Table 1. Direct Global Warming Potentials (GWPs) relative to carbon dioxide (for gases for which the lifetimes have been adequately characterized). GWPs are an index for estimating relative global warming contribution due to atmospheric emission of a kg of a particular greenhouse gas compared to emission of a kg of carbon dioxide. GWPs calculated for different time horizons show the effects of atmospheric lifetimes of the different gases.
    Lifetime Global Warming Potential
    (years) (Time Horizon in Years)
 GAS     20 yrs 100 yrs 500 yrs
Carbon Dioxide CO2
50-200 
1
1
1
Methane CH4
12.0
62
23
7
Nitrous Oxide N2O
114
275
296
156
Chlorofluorocarbons
 
 
 
 
CFC-11  
55
4500
3400
1400
CFC-12  
116
7100
7100
4100
CFC-115  
550
5500
7000
8500
Hydrofluorocarbons
 
 
 
 
HFC-23 CHF3
260
9400
12000
10000
HFC-32 CH2F2
5
1800
550
170
HFC-41 CH3F
2.6
330
97
30
HFC-125 CHF2CF3
29
5900
3400
1100
HFC-134 CHF2CHF2
9.6
3200
1100
330
HFC-134a CH2FCF3
13.8
3300
1300
400
HFC-143 CHF2CH2F
3.4
1100
330
100
HFC-143a CF3CH3
52
5500
4300
1600
HFC-152 CH2FCH2F
0.5
140
43
13
HFC-152a CH3CHF2
1.4
410
120
37
HFC-161 CH3CH2F
0.3
40
12
4
HFC-227ea CF3CHFCF3
33
5600
3500
1100
HFC-236cb CH2FCF2CF3
13.2
3300
1300
390
HFC-236ea CHF2CHFCF3
10
3600
1200
390
HFC-236fa CF3CH2CF3
220
7500
9400
7100
HFC-245ca CH2FCF2CHF2
5.9
2100
640
200
HFC-245fa CHF2CH2CF3
7.2
3000
950
300
HFC-365mfc CF3CH2CF2CH3
9.9
2600
890
280
HFC-43-10mee CF3CHFCHFCF2CF3
15
3700
1500
470
Fully fluorinated species
 
 
 
 
SF6  
3200
15100
22200
32400
CF4  
50000
3900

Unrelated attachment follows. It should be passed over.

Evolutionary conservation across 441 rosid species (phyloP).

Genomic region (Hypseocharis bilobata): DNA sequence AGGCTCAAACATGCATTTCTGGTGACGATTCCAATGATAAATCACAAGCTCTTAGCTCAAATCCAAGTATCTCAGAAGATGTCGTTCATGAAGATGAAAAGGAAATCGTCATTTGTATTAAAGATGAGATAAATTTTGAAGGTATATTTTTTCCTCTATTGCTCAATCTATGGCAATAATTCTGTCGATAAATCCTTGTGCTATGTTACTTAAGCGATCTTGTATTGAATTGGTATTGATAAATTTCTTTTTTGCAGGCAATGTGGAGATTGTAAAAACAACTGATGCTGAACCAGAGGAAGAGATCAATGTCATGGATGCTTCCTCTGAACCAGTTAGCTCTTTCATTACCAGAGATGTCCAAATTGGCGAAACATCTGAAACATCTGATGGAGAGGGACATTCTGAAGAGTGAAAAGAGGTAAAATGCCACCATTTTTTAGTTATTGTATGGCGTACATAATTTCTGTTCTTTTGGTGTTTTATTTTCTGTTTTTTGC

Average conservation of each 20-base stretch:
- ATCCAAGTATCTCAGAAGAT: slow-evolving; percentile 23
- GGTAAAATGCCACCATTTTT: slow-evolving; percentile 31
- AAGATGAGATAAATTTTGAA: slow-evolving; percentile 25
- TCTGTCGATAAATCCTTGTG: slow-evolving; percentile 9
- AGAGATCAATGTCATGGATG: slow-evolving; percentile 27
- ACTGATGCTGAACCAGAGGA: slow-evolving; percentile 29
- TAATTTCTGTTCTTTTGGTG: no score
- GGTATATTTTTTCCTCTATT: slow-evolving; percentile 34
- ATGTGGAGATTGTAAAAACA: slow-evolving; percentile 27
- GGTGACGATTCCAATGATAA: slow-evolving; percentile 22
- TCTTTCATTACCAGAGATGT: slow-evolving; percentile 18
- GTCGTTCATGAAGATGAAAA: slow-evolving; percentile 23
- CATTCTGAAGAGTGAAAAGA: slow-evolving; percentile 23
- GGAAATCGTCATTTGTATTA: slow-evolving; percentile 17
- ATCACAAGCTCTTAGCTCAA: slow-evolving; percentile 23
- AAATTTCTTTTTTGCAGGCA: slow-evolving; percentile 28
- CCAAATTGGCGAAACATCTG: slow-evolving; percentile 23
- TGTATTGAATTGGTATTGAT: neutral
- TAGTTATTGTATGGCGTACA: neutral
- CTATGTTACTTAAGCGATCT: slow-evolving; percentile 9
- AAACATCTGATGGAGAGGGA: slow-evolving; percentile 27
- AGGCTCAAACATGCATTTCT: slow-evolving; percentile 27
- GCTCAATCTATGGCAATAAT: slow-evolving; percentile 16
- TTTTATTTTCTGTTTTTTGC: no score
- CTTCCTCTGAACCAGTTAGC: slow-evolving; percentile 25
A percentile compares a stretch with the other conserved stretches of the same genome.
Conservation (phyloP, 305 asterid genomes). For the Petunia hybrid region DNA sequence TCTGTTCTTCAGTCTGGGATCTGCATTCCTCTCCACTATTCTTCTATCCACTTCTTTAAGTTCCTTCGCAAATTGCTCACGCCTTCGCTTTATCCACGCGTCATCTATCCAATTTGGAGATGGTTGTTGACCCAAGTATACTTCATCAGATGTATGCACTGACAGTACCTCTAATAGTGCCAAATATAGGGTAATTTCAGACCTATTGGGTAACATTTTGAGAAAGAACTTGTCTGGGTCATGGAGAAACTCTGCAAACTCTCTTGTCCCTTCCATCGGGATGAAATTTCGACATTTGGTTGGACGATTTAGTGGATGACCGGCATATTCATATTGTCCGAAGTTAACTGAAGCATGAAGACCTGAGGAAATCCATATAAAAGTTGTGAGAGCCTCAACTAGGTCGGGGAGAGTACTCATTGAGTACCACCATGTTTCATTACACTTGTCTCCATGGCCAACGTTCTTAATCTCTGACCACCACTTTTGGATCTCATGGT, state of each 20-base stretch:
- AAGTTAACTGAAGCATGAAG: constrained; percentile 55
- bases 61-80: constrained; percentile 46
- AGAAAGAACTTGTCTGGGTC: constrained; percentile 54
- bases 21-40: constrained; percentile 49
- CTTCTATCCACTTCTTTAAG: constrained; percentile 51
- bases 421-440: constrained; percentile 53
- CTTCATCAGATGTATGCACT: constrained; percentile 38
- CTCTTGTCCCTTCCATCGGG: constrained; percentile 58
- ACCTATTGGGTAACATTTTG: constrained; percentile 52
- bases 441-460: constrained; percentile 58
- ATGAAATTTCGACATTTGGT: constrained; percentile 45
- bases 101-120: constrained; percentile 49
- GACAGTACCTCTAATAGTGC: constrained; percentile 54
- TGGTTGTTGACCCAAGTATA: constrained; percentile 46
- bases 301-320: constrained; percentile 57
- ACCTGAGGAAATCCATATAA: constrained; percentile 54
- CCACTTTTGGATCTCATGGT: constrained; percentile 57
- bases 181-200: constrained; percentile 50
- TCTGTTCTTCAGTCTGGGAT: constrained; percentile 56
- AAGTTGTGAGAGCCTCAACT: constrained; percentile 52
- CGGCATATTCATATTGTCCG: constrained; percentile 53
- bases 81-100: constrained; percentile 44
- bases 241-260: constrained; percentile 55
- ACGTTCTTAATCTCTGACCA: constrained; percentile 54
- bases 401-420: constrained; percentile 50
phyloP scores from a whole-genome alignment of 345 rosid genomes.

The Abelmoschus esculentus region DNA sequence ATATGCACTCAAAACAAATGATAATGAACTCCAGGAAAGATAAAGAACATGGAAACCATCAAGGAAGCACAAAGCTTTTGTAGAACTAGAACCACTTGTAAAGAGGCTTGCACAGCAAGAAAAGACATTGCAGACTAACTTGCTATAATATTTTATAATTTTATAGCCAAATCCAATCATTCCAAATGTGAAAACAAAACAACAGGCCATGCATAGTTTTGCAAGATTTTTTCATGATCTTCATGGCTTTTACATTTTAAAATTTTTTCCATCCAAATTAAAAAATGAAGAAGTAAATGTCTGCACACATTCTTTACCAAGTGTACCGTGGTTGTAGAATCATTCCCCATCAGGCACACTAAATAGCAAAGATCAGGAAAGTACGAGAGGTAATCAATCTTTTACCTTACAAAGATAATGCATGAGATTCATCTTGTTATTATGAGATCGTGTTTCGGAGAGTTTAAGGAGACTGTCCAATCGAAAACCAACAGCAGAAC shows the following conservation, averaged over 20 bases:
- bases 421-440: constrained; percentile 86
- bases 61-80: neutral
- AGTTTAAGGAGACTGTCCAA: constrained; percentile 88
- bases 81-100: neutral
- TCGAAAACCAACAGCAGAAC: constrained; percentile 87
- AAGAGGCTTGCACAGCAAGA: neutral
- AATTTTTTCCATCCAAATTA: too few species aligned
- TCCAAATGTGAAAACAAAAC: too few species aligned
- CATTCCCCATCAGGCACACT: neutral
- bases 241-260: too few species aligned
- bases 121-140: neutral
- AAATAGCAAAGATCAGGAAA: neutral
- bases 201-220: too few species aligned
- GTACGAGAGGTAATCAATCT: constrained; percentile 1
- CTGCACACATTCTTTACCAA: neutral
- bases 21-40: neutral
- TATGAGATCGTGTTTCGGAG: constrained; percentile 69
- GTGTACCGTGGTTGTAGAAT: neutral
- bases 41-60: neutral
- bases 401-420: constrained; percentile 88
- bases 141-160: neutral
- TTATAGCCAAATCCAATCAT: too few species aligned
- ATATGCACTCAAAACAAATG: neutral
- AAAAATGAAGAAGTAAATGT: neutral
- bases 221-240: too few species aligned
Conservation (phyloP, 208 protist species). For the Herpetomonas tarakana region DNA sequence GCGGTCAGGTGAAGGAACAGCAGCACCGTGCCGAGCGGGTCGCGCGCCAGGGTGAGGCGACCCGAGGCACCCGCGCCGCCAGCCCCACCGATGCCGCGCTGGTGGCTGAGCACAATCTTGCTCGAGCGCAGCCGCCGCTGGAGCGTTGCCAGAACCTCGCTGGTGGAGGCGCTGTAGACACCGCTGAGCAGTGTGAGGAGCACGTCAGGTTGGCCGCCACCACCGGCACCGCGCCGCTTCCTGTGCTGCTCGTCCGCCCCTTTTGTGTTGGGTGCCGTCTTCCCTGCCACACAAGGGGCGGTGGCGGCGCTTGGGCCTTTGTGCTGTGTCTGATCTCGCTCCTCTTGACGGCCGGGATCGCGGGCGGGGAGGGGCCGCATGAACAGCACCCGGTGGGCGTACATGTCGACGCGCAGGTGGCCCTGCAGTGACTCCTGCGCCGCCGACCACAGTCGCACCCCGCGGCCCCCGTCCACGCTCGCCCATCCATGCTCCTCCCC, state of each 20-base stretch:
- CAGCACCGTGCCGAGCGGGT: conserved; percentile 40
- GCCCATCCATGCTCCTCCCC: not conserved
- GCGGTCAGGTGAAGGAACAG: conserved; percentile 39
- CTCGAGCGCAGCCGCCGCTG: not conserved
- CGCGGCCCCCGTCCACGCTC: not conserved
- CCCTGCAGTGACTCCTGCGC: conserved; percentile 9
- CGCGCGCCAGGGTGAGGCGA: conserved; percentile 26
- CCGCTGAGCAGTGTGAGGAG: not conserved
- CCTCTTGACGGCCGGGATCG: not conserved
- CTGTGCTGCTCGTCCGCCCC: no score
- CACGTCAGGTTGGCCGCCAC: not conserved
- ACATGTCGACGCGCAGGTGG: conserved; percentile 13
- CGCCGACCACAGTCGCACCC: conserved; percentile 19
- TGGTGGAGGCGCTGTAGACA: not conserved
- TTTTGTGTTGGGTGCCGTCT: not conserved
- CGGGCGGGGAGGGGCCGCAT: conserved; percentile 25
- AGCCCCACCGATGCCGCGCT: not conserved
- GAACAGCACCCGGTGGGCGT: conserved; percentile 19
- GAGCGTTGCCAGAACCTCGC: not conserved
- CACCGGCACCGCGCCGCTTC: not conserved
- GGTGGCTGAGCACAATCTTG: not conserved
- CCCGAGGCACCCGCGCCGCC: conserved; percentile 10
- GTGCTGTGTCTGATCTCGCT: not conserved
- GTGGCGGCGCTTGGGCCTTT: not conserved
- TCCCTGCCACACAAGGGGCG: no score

5700
8900
C2F6  
10000
8000
11900
18000
C3F8  
2600
5900
8600
12400
C4F10  
2600
5900
8600
12400
c-C4F8  
3200
6800
10000
14500
C5F12  
4100
6000
8900
13200
C6F14  
3200
6100
9000
13200
Ethers and Halogenated Ethers
 
 
 
 
CH3OCH3  
0.015
1
1
<<1
HFE-125 CF3OCHF2
150
12900
14900
9200
HFE-134 CHF2OCHF2
26.2
10500
6100
2000
HFE-143a CH3OCF3
4.4
2500
750
230
HCFE-235da2 CF3CHClOCHF2
2.6
1100
340
110
HFE-245fa2 CF3CH2OCHF2
4.4
1900
570
180
HFE-254cb2 CHF2CF2OCH3
0.22
99
30
9
HFE-7100 C4F9OCH3
5
1300
390
120
HFE-7200 C4F9OC2H5
0.77
190
55
17
H-Galden 1040x CHF2OCF2OC2F4OCHF2
6.3
5900
1800
560
HG-10 CHF2OCF2OCHF2
12.1
7500
2700
850
HG-01 CHF2OCF2CF2OCHF2
6.2
4700
1500
450

Summary

  • Greenhouse gases selective absorb infrared radiation, thus trapping energy in the atmosphere.
  • Aerosols (except soot or black carbon) have a net cooling effect on the atmosphere because they increase Earth's albedo, reflecting incoming radiation back out to space. Soot (black carbon) can decrease surface albedo, especially for snow or ice, and thus slightly warm the Earth.
  • The atmosphere radiates energy to the surface at an average rate greater than the rate of incoming solar radiation.
  • Each greenhouse gas is characterized by its atmospheric lifetime and global warming potential.

Self Test

All materials © the Regents of the University of Michigan unless noted otherwise.